There is an herb named in Latine Convolvulus ( i. e. with wind), growing among shrubs and bushes, which carrieth a flower not unlike to this Lilly, save that it yeeldeth no smell nor hath those chives within; for whitenesse they resemble one another very much, as if Nature in making this floure were a learning and trying her skill how to frame the Lilly indeed.
'What tydynges at Camelot?'seyde that on knyght.'By my hede, there have I been and aspied the courte of kynge Arthure, and there ys such a felyshyp that they may never be brokyn, and well-nyghe all the world holdith with Arthure, for there ys the floure of chevalry.'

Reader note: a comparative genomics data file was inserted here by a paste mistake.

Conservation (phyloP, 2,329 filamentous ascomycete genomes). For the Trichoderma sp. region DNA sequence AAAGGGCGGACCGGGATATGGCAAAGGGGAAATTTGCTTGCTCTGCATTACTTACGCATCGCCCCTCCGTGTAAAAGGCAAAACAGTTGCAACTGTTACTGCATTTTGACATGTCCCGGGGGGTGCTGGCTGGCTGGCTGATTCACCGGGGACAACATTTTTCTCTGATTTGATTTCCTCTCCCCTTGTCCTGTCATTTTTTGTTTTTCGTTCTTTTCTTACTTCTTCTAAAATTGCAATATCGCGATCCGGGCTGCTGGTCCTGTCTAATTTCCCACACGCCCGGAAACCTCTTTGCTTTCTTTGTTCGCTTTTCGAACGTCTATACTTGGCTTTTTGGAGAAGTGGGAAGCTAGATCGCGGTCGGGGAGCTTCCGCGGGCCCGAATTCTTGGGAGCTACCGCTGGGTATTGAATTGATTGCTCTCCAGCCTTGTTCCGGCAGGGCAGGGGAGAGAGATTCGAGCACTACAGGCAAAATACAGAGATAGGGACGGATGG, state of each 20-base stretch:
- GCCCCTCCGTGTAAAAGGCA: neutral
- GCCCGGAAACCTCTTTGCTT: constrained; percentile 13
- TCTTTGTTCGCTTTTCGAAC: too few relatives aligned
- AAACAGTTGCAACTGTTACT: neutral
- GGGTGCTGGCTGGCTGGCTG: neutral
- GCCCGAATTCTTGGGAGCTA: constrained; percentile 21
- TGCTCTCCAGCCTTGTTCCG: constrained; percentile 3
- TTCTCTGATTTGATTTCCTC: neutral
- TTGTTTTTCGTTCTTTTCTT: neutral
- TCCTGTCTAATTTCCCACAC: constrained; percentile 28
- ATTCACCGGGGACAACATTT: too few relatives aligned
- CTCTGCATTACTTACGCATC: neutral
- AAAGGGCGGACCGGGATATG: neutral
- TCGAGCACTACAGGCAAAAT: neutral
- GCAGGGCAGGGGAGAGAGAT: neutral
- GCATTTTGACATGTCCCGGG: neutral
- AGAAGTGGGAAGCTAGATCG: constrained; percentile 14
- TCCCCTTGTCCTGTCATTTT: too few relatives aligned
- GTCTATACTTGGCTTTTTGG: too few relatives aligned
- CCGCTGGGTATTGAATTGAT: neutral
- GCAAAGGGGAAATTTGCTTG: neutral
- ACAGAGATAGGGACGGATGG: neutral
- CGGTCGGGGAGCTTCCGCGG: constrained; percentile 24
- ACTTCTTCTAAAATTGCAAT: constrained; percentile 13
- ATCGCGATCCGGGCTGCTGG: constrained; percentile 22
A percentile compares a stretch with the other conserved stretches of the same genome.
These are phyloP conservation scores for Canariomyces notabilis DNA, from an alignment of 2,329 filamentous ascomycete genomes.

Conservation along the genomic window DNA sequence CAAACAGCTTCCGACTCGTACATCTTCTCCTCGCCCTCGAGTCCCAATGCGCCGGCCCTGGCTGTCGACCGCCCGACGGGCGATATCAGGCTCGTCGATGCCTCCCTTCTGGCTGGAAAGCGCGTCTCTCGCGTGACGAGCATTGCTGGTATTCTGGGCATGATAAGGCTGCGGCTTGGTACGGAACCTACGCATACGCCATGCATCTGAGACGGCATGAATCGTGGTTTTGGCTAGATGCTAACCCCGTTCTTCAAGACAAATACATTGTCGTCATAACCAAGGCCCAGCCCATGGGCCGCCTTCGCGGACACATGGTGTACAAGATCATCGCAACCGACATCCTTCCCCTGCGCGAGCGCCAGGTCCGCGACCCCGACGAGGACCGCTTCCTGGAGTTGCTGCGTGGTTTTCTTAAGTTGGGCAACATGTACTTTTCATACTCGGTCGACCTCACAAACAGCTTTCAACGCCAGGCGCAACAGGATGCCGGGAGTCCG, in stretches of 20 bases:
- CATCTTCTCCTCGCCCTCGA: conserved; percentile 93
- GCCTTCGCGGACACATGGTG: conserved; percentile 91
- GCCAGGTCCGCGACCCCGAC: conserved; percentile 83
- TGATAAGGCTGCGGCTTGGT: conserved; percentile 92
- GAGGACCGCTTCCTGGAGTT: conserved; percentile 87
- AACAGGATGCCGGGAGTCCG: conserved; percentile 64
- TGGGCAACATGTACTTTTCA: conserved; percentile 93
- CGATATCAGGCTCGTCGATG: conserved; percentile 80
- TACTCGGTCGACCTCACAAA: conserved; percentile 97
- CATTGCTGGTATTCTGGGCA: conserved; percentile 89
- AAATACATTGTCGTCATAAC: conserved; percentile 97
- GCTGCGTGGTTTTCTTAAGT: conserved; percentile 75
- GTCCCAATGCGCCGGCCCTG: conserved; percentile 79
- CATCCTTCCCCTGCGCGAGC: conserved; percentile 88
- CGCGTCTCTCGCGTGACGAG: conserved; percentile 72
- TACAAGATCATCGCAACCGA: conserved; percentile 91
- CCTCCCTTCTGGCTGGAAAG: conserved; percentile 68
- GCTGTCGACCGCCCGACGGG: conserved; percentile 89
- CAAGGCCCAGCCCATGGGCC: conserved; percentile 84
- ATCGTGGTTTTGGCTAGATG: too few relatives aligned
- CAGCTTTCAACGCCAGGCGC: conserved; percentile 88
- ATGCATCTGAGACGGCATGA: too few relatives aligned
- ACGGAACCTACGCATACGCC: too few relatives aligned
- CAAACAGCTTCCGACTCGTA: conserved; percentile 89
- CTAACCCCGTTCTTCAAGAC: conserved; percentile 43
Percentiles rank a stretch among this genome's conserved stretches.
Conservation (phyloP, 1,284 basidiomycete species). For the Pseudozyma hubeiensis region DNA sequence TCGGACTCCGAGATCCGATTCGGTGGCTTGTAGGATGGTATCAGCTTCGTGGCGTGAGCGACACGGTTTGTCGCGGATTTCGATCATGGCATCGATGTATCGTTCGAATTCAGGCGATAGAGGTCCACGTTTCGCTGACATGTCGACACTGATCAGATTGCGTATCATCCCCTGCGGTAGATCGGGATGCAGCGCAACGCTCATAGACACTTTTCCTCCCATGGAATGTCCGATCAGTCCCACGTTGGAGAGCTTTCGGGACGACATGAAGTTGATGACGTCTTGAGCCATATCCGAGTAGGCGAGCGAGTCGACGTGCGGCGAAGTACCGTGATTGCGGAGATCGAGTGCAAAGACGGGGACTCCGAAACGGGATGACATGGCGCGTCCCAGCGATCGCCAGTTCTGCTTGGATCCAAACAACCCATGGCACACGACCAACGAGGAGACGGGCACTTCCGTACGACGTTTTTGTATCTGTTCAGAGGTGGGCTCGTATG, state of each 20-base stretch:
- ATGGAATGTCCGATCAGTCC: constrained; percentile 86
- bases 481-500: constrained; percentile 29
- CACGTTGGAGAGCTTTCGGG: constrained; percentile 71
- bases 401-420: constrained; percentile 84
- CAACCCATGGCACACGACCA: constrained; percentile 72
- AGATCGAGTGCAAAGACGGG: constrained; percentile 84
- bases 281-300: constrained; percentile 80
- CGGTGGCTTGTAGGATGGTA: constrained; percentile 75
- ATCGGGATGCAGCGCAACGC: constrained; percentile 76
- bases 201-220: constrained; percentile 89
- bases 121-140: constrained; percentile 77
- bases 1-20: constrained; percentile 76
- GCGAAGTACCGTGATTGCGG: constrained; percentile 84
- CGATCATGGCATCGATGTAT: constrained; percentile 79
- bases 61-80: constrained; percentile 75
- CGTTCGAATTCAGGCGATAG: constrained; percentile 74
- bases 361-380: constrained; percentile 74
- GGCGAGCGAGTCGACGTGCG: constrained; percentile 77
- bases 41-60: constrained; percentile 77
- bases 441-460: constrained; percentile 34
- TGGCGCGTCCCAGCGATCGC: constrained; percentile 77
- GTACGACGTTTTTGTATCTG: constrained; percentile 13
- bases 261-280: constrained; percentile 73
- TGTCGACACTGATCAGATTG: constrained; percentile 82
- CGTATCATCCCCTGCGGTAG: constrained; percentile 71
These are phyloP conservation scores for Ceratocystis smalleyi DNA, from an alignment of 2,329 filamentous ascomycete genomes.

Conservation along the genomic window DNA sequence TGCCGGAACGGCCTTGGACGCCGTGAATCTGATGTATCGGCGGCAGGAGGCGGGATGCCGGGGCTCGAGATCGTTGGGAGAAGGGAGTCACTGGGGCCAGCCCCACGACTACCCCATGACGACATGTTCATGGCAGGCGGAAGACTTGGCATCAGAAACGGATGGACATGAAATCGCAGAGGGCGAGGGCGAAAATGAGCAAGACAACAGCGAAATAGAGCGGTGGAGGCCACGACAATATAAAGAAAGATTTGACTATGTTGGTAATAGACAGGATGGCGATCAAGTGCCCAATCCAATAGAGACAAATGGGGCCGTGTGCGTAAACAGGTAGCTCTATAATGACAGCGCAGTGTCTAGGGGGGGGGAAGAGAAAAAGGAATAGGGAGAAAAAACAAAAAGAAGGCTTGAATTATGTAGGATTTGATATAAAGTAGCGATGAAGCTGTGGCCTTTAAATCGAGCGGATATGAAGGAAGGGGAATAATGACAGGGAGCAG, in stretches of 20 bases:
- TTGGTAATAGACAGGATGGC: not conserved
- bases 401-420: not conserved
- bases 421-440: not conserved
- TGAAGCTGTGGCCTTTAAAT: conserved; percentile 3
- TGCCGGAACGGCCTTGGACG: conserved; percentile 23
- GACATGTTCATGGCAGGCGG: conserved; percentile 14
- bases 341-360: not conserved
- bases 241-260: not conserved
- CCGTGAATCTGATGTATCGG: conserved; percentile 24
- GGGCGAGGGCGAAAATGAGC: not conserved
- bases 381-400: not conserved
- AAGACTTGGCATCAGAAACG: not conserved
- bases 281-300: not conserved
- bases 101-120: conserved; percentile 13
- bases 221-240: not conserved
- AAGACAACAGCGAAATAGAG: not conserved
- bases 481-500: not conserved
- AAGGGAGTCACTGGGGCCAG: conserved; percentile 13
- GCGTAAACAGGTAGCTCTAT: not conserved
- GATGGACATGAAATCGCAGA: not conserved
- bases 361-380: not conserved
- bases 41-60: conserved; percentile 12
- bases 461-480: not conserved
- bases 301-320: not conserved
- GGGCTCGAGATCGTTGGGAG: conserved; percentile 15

That well by reason men it call may The daisie, or els the eye of the day, The emprise, and floure of floures all.Geoffrey Chaucer
That men by reason will it calle may The daisie or elles the eye of day The emperice, and floure of floures alle.Geoffrey Chaucer